After missing for 17 years, a piece of literary history has been found. As Smithsonian.com reports, a gold ring that writer Oscar Wilde gifted to his friend is back home at Oxford's Magdalen College, following its theft from the school in 2002.

The friendship ring's history at Oxford dates back to 1876, when Wilde was studying there with his friends Reginald Harding and William Ward. Ward was planning to drop out of school to travel, and Wilde and Harding wanted to give him something to remember them by. The gift—an 18-karat gold ring shaped like a belt buckle—is engraved with the initials of each member of the trio and a Greek inscription that translates to “Gift of love, to one who wishes love."

The ring wound up back at Oxford, where it was kept with a collection of Oscar Wilde artifacts at the university's Magdalen College until 2002. That year, a former college custodian named Eamonn Andrews broke into the building through a skylight and got away with the friendship ring and three unrelated medals. The thief was eventually apprehended thanks to DNA he left at the scene, but by then it was too late: He had already pawned the jewelry for less than $200. The gold band is estimated to be worth around $70,000 today.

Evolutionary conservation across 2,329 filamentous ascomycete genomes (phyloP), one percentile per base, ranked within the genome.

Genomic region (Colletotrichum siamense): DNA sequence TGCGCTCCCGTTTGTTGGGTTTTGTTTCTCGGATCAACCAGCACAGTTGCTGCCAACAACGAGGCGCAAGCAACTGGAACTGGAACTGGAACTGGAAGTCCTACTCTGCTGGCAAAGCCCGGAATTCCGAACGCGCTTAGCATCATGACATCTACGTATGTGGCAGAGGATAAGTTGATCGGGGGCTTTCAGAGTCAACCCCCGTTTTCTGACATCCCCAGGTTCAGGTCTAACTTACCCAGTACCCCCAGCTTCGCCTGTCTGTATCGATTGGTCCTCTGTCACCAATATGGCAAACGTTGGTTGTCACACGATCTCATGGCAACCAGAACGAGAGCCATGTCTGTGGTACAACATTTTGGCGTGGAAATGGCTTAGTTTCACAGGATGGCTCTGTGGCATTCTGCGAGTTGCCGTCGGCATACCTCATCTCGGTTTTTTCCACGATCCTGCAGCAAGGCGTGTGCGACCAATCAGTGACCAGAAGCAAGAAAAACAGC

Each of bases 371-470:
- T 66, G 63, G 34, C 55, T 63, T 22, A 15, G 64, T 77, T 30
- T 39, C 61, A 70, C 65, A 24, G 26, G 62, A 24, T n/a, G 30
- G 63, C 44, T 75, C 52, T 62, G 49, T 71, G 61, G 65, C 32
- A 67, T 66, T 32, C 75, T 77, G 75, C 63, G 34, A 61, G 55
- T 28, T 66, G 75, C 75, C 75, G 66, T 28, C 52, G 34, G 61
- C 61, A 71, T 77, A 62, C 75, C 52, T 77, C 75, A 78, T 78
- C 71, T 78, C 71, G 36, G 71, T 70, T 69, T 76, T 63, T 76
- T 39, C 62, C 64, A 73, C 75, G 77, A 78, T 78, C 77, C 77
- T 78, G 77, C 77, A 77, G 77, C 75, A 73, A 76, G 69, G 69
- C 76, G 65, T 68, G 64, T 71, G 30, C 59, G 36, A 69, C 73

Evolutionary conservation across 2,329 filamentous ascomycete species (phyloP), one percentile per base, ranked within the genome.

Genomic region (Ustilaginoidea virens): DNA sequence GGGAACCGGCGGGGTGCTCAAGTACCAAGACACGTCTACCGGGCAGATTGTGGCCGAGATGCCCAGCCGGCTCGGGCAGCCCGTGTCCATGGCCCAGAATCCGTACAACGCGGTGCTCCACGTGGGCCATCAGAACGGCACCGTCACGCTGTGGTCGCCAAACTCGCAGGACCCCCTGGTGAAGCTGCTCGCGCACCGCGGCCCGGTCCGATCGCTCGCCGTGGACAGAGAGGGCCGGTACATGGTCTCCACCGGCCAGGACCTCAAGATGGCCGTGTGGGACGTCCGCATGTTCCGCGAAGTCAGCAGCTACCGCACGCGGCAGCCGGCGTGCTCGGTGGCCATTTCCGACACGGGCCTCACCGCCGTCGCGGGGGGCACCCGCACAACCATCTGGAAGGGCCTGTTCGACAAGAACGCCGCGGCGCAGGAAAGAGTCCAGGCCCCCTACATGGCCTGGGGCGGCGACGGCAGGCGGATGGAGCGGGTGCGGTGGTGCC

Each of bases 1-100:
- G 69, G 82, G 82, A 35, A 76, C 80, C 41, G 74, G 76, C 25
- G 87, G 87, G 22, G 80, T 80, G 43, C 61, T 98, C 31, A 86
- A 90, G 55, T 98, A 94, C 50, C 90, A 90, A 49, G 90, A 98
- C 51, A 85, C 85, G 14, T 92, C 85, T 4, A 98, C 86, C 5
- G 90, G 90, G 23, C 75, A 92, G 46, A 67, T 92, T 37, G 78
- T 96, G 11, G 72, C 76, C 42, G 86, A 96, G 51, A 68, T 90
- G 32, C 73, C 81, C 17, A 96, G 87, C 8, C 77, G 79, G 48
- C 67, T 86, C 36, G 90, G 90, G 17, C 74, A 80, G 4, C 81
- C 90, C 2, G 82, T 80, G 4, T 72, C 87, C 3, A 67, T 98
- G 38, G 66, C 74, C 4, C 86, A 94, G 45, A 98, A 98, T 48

Hopes for the keepsake's recovery deflated after that. Investigators assumed that it had been melted down by scrap dealers and declined to pursue the case any further. That seemed like the end of the story until 2015, when art detective Arthur Brand (known as the "Indiana Jones of the Art World") heard whispers of a black market ring that fit a similar description to the missing item. Brand theorizes that after originally being stolen from Oxford, the ring wound up in one of the safe-deposit boxes that got looted during the infamous Hatton Garden heist of 2015. After the heist, it hit the market again and landed on his radar.

With help from William Veres—a London antiques dealer—and George Crump—a man with connections to the British underground crime scene—Brand determined that the ring had recently switched hands. The new owner was shocked to hear that the unusual Victorian ring once belonged to Wilde and was fully cooperative in returning it to the college.

The ring will resume its official spot in Magdalen College's collection at a small ceremony on December 4.

[h/t Smithsonian]